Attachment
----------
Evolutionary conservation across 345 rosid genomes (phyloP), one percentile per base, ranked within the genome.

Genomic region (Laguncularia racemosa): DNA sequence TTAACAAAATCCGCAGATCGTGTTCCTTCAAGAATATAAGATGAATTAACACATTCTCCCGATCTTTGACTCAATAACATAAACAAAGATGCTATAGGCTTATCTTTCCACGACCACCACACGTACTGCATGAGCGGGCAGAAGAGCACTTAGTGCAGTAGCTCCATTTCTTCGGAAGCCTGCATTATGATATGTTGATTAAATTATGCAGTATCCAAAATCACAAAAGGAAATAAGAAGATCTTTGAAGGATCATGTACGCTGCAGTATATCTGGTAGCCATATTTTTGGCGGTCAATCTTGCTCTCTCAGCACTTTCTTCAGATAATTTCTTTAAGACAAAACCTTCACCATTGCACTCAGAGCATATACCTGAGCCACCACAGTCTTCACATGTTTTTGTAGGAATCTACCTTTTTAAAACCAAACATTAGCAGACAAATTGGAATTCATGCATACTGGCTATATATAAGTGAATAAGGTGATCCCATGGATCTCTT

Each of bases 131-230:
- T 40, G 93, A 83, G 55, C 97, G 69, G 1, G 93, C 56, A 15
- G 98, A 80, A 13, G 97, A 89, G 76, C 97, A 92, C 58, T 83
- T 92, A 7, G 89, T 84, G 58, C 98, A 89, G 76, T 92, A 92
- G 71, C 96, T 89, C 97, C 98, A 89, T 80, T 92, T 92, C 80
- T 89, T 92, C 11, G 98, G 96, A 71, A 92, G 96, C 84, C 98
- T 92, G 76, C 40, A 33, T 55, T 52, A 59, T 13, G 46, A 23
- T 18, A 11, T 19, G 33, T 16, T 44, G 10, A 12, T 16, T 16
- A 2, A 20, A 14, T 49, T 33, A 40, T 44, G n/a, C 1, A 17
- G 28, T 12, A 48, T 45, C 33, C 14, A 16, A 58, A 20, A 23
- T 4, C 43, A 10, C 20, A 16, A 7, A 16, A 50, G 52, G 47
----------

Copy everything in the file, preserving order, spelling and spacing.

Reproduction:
Evolutionary conservation across 345 rosid genomes (phyloP), one percentile per base, ranked within the genome.

Genomic region (Laguncularia racemosa): DNA sequence TTAACAAAATCCGCAGATCGTGTTCCTTCAAGAATATAAGATGAATTAACACATTCTCCCGATCTTTGACTCAATAACATAAACAAAGATGCTATAGGCTTATCTTTCCACGACCACCACACGTACTGCATGAGCGGGCAGAAGAGCACTTAGTGCAGTAGCTCCATTTCTTCGGAAGCCTGCATTATGATATGTTGATTAAATTATGCAGTATCCAAAATCACAAAAGGAAATAAGAAGATCTTTGAAGGATCATGTACGCTGCAGTATATCTGGTAGCCATATTTTTGGCGGTCAATCTTGCTCTCTCAGCACTTTCTTCAGATAATTTCTTTAAGACAAAACCTTCACCATTGCACTCAGAGCATATACCTGAGCCACCACAGTCTTCACATGTTTTTGTAGGAATCTACCTTTTTAAAACCAAACATTAGCAGACAAATTGGAATTCATGCATACTGGCTATATATAAGTGAATAAGGTGATCCCATGGATCTCTT

Each of bases 131-230:
- T 40, G 93, A 83, G 55, C 97, G 69, G 1, G 93, C 56, A 15
- G 98, A 80, A 13, G 97, A 89, G 76, C 97, A 92, C 58, T 83
- T 92, A 7, G 89, T 84, G 58, C 98, A 89, G 76, T 92, A 92
- G 71, C 96, T 89, C 97, C 98, A 89, T 80, T 92, T 92, C 80
- T 89, T 92, C 11, G 98, G 96, A 71, A 92, G 96, C 84, C 98
- T 92, G 76, C 40, A 33, T 55, T 52, A 59, T 13, G 46, A 23
- T 18, A 11, T 19, G 33, T 16, T 44, G 10, A 12, T 16, T 16
- A 2, A 20, A 14, T 49, T 33, A 40, T 44, G n/a, C 1, A 17
- G 28, T 12, A 48, T 45, C 33, C 14, A 16, A 58, A 20, A 23
- T 4, C 43, A 10, C 20, A 16, A 7, A 16, A 50, G 52, G 47